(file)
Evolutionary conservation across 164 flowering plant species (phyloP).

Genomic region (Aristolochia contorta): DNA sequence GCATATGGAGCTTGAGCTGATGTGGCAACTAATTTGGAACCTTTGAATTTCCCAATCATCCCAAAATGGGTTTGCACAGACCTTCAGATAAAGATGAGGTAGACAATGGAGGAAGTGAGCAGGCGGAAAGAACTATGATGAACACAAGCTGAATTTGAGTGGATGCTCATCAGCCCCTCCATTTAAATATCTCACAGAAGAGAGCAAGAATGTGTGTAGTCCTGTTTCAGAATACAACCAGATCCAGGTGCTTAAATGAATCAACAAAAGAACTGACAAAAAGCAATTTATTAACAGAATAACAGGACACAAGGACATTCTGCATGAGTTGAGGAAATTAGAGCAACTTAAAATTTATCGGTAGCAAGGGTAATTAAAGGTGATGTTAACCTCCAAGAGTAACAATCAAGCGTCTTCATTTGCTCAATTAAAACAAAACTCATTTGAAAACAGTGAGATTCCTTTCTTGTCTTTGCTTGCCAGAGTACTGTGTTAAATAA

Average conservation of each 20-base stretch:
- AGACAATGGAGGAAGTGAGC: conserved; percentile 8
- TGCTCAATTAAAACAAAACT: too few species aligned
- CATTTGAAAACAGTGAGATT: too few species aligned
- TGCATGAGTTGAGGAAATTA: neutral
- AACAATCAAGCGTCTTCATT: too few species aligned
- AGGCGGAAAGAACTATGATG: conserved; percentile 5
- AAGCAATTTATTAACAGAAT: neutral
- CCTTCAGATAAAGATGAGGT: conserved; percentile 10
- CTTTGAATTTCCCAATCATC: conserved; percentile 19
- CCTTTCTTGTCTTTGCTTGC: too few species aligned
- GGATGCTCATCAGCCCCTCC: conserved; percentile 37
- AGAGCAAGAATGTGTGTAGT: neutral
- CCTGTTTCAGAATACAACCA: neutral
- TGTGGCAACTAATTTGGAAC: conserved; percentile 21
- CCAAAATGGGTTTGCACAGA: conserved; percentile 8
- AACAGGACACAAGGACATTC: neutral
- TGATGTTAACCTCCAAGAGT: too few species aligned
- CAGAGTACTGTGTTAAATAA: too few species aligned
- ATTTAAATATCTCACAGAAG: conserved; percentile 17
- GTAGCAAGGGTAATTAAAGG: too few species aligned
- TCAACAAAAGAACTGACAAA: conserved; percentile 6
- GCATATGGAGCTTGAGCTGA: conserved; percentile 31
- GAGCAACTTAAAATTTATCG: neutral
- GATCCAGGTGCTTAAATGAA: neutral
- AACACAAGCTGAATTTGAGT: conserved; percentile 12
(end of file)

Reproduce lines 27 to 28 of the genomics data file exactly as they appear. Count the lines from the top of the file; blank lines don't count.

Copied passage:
- GATCCAGGTGCTTAAATGAA: neutral
- AACACAAGCTGAATTTGAGT: conserved; percentile 12